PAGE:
Why do you need an exit plan if you have a position that you are happy with? Without an exit plan, you are at the mercy of your circumstances. Anything could happen and you could be caught unprepared. Your employer is obligated to put the health and wellness of the company as its #1 priority. If, for any reason, they needed to lay you off to ensure the well being of the company, they would do in an instant. You are obligated to have your health and wellness as your #1 priority. In order to be sure that you are being paid fairly, to keep your connections in the field, and to be prepared should anything happen with your position or your company — YOU SHOULD consider having an exit plan.
Having an exit plan will help you do the right thing when work gets stressful. You may feel pressure to not leave an hour early for your son’s soccer game. If you have an exit plan, you feel secure in meeting family obligations and knowing that all will be fine. It is your ace in the hole.
Step 1: Take the Time and Effort to Research an Exit Plan
The beginning step is to take the time and effort to research an exit plan. The Internet makes this easier than it has ever been before. You have probably heard of Monster or Career Builder. These sites and many more allow you to post your resume, search for open jobs and apply online. It will give you an idea of the number of open positions in your area by title. A little research around the site will raise your awareness of the job market. If you are already in the over $100,000 salary range (good for you), then go to The Ladders website, which lists jobs that pay over $100k. Also, updating your LinkedIn profile can raise awareness of your capabilities and you will get a recruiter or two to call you if you have a fabulous profile.
Step 2: Consider Your Options
The next step is to consider your options. What would you do if you were laid off tomorrow? What steps would you take? Are there contacts that you know in the industry that you would immediately call? Call them, tell them that you want to keep up with them and see how they are doing. You should stay in contact with these sources regardless of your current situation. Have you been staying at home or out of work for a few years? It doesn’t matter, you still need to be having coffee occasionally with people you know in the industry. You never know what life will send your way. Be prepared for the unexpected, and then, when surprises hit, they won’t truly be unexpected, will they? You actually could be caught without warning at some point in your career. Considering your options ahead of time ensures that you are prepared, and ready if anything does occur. It also makes you a much better negotiator. Knowing your ‘out’ option will help you fight harder for your worth while you are employed.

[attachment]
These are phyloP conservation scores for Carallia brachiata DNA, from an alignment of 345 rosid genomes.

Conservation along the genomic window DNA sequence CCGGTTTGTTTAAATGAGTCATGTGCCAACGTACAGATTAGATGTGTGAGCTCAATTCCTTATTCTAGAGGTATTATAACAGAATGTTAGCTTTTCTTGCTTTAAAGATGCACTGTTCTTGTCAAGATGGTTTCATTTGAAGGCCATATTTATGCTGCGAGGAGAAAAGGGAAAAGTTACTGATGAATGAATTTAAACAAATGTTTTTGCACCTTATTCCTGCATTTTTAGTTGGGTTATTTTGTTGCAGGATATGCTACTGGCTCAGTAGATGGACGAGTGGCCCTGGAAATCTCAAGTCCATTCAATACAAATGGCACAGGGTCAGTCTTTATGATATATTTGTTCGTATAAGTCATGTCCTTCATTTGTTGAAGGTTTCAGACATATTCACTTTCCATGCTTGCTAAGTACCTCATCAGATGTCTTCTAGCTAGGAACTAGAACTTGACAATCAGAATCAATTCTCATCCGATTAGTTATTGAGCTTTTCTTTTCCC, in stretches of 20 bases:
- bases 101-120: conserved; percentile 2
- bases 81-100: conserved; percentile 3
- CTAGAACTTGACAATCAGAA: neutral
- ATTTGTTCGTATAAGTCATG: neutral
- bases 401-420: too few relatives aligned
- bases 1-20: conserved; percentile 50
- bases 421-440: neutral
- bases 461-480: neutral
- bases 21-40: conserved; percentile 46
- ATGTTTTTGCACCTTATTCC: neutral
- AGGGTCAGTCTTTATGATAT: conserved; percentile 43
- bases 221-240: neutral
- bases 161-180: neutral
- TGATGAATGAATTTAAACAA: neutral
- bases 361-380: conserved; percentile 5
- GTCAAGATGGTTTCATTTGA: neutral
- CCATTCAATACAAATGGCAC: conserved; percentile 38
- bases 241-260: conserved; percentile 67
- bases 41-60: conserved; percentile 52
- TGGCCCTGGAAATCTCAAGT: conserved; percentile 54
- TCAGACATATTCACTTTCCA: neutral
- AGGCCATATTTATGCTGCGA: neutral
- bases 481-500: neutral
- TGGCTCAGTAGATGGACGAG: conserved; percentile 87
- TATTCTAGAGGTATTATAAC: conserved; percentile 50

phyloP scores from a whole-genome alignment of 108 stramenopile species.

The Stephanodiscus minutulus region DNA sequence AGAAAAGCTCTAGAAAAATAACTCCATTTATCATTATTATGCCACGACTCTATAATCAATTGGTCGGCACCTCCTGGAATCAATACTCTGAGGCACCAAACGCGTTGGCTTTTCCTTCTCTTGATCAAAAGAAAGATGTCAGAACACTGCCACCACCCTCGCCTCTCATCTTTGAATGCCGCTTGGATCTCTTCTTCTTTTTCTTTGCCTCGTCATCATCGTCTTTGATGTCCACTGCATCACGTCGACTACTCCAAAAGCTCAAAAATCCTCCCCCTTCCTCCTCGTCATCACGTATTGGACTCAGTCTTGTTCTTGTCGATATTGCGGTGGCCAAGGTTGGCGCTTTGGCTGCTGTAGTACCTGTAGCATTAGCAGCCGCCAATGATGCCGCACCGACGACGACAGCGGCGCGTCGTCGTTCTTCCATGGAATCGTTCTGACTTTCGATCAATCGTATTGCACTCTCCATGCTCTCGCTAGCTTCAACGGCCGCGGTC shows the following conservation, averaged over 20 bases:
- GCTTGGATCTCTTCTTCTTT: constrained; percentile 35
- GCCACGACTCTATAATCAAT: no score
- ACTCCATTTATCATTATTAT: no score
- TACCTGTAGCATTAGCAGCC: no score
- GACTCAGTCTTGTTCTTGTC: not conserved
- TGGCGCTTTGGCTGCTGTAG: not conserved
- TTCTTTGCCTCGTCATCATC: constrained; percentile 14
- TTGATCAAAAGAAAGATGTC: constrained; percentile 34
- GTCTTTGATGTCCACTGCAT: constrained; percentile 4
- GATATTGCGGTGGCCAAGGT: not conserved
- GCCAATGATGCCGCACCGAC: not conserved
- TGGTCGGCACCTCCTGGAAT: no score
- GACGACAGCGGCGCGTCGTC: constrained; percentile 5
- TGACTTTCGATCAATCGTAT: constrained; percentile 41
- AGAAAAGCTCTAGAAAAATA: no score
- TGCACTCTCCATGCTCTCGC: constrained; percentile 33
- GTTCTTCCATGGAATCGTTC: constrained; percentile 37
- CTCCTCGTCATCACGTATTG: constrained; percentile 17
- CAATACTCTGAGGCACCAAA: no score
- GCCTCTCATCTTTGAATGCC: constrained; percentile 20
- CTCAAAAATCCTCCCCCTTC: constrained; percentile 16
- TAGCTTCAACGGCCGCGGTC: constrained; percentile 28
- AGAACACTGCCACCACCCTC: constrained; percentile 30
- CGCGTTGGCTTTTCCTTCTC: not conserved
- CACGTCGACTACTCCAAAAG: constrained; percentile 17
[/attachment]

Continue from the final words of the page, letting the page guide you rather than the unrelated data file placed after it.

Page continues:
Step 3: Go Window Shopping
The third step is to window shop. You’ve done it before, surely you know how. I know that you have gone by a store and saw something that you liked. You’ve tried something on that you had no intention of buying. I’m requesting that you interview, send out a few resumes, and put your feelers out. Work on getting an offer of employment at least once every 18 months. Start with your contacts in the field. If you don’t have contacts in the field, make some. Strategically invite someone to coffee or lunch that you met at a recent educational event or trade show. If you aren’t attending any educational events in your career path, than GO-LEARN-MEET. At least twice a year participate in educational seminars or events.
Step 4: Be Prepared to Use the Ammunition
The next step is to be prepared to use the ammunition. Should you get a pink slip, an unwanted transfer to another city or put on a team that you greatly dislike, consider taking that other offer. You are the driver of your career. You own the path and the direction that it will take.
You can avoid some struggles by keeping your eyes on the horizon and preparing an exit plan. Hopefully, you will not be caught off guard. But you just might get an offer that you can’t refuse while you are working your way through the process.
by Bethany Williams